Okanagan jail has concrete impact

The Okanagan Correctional Centre under construction near Oliver is on track to start taking inmates in early 2017.

Tedd Howard

Tedd Howard

The Okanagan Correctional Centre (OCC) is on track to start taking inmates in early 2017.

A year after the project broke ground, construction is full-steam ahead on the $200-million, high-security facility with an expected completion date of September 2016.

The 378-cell centre has the ability to house over 500 inmates and is creating 240 full-time correctional officer jobs, as well as jobs relating to the facility’s construction.

Osoyoos Indian Band Chief Clarence Louie was on hand for his second tour of the facility Thursday. The OCC is the first to be built on First Nations land in North America and is expected to be an economic driver for the band as well as the surrounding region, according to Louie.

“There’s not very many 200-million dollar projects. They happen once a decade, if that, so this is a huge project. Not just for the Osoyoos Indian Band but the entire South Okanagan,” Louie said.

With the start for many of the corrections officer jobs a year and half away, Louie said the information sessions have been well attended.

“There’s a number of young people looking to make a career move here. Even from some of our existing businesses, which is good,” he said.

The project has already created jobs for the local band with 20 OIB members working on the construction along with other First Nations members.

“Some from outside of the province, we have some Blackfoot natives working here,” Louie said.

The industrial park is fully serviced by the OIB providing facilities like water and sewage systems.

“After this project we hope to attract more projects here, which we’re currently working on,” Louie said.

Aside from being the first prison to be built on band land, the OCC will also feature aboriginal services for inmates. Louie said the facility has already committed to having horses situated around the prison, which he hopes will help with the rehabilitation of inmates.

“That’s just the start of the First Nation component of this prison,” Louie said.

MLA for Chilliwack-Hope, Laurie Throness, was also on the tour, and he said the prison is creating hundreds of jobs already.

“There’s going to be 378 cells in this institution, it will create 300 jobs,” Throness said. “About 60 will be auxiliary staff and 40 per cent of those jobs will be taken from the area here, so we’re going to hire locally as much as we can.”

He said around 1,000 jobs are being created both directly and indirectly throughout the construction phase.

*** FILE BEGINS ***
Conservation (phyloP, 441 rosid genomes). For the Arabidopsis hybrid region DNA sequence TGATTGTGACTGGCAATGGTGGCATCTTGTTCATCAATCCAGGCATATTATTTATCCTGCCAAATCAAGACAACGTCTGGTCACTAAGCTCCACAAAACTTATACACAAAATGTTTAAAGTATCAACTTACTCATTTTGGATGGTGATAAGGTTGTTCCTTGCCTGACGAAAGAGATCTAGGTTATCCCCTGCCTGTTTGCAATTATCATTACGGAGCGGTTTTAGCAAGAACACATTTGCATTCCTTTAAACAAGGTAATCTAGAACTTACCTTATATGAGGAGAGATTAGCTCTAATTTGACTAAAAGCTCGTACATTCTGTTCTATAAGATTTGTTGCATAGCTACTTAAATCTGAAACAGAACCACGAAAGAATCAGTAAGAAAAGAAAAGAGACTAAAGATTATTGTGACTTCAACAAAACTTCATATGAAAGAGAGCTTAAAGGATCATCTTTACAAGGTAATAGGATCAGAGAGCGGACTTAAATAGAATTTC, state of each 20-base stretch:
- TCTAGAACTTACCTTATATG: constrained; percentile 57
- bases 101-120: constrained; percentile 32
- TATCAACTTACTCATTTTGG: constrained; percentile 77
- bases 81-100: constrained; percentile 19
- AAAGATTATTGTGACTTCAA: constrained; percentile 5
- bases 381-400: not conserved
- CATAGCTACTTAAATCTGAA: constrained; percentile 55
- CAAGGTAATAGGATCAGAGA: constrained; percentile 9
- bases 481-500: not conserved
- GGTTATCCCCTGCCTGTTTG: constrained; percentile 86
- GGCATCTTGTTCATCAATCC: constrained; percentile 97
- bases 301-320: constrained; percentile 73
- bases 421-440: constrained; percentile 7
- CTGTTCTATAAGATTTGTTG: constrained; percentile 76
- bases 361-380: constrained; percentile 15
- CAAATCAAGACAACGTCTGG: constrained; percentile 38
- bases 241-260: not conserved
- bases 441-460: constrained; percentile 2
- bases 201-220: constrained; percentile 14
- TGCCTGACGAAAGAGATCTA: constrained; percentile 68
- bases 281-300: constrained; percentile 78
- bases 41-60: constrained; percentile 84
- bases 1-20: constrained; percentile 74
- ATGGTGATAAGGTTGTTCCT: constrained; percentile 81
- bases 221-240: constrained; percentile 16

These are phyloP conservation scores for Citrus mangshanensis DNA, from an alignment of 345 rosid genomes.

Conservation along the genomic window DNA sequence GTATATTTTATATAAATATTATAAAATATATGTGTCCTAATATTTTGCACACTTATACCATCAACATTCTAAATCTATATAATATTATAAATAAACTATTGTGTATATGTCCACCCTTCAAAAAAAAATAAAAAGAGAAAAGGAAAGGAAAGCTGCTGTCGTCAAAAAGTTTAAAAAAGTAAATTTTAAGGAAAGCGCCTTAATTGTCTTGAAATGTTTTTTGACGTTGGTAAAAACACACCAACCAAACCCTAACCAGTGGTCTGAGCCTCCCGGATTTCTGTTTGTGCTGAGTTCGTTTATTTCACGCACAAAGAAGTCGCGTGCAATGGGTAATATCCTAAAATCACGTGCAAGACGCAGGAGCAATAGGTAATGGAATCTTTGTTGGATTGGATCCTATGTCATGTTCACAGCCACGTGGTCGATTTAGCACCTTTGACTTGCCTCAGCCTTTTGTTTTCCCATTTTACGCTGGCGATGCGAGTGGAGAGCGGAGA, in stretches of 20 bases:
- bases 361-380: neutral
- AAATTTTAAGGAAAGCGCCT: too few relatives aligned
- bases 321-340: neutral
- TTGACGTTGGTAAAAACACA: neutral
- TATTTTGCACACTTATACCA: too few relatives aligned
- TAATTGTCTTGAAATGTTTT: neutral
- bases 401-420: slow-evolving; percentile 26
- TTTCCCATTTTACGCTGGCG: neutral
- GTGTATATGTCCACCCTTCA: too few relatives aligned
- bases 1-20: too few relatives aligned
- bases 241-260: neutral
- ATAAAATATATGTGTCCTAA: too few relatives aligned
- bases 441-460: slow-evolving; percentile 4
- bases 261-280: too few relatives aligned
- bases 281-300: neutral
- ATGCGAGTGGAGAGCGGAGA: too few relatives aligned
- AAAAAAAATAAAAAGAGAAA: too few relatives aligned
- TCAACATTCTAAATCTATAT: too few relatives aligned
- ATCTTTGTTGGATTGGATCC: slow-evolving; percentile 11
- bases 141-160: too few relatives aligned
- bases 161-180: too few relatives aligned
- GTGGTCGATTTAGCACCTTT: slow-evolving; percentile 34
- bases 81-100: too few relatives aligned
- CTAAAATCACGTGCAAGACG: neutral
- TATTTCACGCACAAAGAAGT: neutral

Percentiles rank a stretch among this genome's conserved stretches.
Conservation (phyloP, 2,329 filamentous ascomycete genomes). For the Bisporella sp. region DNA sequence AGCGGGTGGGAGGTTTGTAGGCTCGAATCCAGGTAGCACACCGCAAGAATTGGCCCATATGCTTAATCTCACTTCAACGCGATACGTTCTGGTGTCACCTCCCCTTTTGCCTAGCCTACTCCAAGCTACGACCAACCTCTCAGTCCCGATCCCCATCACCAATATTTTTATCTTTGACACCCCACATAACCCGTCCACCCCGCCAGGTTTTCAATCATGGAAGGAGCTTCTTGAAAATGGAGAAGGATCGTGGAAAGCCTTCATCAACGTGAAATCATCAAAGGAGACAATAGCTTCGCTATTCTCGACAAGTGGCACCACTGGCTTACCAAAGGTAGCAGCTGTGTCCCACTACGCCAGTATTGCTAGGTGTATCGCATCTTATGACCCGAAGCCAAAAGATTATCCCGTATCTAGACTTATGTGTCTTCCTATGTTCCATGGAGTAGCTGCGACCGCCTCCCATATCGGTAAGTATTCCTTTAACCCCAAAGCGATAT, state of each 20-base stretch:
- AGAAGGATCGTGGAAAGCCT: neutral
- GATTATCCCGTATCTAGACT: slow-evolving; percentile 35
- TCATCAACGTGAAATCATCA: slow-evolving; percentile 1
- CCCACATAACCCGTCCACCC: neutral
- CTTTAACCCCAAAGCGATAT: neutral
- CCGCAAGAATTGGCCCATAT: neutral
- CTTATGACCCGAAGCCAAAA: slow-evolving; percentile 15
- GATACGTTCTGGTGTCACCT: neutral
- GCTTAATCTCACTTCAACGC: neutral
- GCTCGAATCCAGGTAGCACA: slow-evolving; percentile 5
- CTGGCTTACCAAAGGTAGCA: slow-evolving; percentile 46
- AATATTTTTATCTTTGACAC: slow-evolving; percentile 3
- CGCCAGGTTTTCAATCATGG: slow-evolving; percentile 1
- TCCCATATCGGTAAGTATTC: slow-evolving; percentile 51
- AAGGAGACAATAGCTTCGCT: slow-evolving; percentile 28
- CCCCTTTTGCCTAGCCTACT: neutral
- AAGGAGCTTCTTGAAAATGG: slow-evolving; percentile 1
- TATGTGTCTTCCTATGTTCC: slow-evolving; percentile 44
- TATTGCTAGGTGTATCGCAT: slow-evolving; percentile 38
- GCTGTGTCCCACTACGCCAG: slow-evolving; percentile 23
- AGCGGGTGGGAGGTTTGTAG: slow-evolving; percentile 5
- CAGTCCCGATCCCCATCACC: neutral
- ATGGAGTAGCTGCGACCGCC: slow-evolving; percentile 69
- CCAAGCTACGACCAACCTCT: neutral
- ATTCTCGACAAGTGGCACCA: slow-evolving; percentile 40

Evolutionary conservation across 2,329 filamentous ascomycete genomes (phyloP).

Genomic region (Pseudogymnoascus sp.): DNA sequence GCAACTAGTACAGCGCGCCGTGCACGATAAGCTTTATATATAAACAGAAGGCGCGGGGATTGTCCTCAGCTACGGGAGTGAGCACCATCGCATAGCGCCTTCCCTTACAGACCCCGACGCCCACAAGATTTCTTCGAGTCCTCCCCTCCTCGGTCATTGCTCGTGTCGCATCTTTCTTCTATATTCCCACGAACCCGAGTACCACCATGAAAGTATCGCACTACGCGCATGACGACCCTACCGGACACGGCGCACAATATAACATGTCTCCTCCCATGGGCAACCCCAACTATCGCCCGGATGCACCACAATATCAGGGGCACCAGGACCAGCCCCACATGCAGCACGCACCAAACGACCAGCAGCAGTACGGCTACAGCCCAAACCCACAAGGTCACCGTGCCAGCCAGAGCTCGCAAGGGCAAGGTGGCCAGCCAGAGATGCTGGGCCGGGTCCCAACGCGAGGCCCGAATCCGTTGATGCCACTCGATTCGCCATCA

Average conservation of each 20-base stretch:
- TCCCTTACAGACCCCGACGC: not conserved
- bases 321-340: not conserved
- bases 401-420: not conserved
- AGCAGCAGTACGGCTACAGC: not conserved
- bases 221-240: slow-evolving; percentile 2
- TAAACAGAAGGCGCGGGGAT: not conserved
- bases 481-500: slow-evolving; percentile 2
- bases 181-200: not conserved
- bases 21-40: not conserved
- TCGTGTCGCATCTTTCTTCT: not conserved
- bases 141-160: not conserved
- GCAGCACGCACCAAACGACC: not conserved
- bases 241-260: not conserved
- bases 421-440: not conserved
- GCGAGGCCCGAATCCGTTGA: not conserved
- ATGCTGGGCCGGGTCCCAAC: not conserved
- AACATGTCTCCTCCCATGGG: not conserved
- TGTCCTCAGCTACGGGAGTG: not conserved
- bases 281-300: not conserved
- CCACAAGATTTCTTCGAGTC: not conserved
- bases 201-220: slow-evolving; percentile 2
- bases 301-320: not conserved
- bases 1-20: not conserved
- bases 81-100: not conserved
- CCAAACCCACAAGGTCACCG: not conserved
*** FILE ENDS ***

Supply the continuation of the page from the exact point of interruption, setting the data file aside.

“There’s a lot of jobs being created by this and permanent jobs. They are government jobs with good pay and good benefits,” Throness said. “We’re excited we’ll be here on a permanent basis.”

The facility has a 60-year lease with the OIB which is renewable for another 20 years afterward.

“We’re here for the long term and as you can see the facility is a very permanent facility,” Throness said.

Once open and fully functional, the ratio of staff to inmates will fluctuate based on risk like any correctional facility  Throness said.

“In a high-risk environment there will be lots of staff, there will be almost a one to 12 staff ratio. In a very low-risk environment the inmate to staff ratio will be higher. That’s a natural thing because it’s all risk based,” Throness said.

At the highest, the ratio could be around 40 to one according to Throness, who said that is mitigated by revolving staff through units, sometimes on a random basis.

“They also have cameras, within seconds there can be a critical mass of qualified people converging on any one spot within the prison, and they are built for that.”

The maximum security facility will be able to house any type of inmate. Those inmates start moving to the centre in 2017 through a phasing-in process.

“Clearly you don’t want to move a bunch of inmates in all at once so it’s a very phased process,” said Tedd Howard, chief project officer on the facility.

Service commencement begins in 2016 when the facility officially opens for staff.

“We’ll get our staff hired and they need to learn the building. We need to make sure the building is doing everything we need it to do. We don’t want the inmates finding there’s issues. It’s a complex project,” Howard said.

Staff will start training for emergencies, training for how to use building systems and high-tech security features. Recruitment of senior staff has already commenced and Howard said there has been a large amount of interest in the corrections officer positions.

“From Kelowna to Osoyoos, the Osoyoos Indian Band, we’ve had over 1,000 people come to sessions to find out what it would be like working in a correctional centre and so we are beginning the planning for all of that right now,” Howard said.

Those interested in correctional officer positions can visit ow.ly/MlJl9 and for more information on BC Corrections visit www.pssg.gov.bc.ca/corrections.